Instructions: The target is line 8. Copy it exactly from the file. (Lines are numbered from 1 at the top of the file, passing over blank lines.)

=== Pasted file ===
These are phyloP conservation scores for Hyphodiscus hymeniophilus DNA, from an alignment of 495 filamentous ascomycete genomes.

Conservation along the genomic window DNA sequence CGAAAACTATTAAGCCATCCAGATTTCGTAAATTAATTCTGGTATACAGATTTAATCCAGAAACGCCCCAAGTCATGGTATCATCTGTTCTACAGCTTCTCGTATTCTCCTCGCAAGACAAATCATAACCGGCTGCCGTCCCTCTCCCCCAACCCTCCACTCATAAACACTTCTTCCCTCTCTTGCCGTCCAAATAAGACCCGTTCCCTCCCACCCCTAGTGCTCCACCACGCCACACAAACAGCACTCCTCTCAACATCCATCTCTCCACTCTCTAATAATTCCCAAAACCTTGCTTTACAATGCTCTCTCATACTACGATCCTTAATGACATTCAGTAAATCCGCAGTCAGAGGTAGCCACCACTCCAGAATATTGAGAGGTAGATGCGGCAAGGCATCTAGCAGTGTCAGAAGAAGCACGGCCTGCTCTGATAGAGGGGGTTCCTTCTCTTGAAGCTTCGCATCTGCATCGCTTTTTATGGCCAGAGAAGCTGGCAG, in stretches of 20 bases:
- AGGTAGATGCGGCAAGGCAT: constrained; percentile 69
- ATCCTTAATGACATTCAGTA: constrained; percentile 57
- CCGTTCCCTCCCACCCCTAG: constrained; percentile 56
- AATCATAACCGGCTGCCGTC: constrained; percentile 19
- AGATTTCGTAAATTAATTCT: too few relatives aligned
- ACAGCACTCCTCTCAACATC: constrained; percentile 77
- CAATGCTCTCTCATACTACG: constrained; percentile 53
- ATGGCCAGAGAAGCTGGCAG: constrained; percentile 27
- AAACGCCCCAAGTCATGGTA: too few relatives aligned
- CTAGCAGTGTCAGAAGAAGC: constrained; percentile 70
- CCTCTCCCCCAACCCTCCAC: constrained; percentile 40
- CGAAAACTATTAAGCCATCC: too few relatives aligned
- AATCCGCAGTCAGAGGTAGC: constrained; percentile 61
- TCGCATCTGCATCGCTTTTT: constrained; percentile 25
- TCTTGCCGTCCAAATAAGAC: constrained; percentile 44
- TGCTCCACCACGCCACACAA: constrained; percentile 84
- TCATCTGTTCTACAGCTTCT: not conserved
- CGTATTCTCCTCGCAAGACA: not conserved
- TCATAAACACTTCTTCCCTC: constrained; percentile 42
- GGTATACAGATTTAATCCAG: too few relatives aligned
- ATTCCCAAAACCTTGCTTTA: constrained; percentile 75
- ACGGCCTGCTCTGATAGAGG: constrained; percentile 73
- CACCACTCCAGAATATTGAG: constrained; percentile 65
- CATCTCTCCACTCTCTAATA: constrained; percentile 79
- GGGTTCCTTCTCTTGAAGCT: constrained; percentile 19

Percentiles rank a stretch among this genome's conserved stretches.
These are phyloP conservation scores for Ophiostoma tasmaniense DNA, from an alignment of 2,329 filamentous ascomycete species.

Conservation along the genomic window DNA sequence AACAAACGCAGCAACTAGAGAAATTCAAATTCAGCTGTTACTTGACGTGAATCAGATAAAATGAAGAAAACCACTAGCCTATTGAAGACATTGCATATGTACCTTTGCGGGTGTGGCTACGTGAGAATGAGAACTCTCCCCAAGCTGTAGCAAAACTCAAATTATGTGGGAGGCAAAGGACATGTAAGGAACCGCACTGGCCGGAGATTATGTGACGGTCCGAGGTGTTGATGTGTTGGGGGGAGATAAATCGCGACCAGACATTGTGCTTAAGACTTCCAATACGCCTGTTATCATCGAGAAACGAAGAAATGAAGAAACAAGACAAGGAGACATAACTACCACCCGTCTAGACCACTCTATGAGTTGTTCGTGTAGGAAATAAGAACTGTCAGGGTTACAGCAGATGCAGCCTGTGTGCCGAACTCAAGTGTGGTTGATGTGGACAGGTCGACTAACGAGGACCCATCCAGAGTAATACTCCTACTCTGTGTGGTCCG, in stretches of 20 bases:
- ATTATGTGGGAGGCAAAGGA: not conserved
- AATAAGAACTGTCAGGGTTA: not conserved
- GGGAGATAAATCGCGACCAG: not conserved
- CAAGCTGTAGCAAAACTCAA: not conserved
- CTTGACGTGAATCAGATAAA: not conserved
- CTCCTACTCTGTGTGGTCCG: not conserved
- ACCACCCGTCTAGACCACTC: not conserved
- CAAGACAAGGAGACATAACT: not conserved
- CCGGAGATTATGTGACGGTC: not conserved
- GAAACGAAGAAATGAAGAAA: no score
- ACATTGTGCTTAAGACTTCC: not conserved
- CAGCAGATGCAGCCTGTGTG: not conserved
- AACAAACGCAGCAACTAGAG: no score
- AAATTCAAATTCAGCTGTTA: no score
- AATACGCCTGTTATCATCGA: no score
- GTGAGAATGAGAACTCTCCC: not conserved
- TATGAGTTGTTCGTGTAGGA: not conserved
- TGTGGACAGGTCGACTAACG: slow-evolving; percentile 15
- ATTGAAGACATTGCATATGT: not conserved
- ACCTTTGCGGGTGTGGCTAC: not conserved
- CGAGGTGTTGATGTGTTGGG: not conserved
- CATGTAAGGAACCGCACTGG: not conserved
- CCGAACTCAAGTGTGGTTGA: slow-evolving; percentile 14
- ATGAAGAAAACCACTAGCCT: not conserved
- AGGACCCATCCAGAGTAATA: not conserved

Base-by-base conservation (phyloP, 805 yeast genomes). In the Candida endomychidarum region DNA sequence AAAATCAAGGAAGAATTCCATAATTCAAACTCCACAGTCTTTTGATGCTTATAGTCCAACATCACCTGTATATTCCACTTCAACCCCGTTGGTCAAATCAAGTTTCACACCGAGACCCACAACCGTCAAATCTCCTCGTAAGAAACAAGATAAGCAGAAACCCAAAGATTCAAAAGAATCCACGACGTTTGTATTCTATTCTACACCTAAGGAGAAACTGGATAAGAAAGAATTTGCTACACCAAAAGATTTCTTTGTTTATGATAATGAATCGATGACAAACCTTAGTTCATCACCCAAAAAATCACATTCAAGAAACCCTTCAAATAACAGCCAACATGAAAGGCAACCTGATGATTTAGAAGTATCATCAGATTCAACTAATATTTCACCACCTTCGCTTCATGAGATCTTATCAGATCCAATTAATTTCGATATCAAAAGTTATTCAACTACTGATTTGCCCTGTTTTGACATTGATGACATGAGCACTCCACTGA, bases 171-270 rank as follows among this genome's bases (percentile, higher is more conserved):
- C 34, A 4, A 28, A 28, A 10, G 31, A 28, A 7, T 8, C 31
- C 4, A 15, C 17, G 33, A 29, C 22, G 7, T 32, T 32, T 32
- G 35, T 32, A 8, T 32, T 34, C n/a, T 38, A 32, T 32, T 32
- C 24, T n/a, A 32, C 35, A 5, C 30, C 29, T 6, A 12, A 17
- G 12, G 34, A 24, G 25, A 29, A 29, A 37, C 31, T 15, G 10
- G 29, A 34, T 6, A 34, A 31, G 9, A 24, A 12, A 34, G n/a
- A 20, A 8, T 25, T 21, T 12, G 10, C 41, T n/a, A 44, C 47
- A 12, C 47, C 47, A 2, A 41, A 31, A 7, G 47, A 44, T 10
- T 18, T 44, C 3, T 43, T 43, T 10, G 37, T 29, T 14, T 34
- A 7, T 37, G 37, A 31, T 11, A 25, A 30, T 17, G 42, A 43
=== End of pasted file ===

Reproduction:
- ACAGCACTCCTCTCAACATC: constrained; percentile 77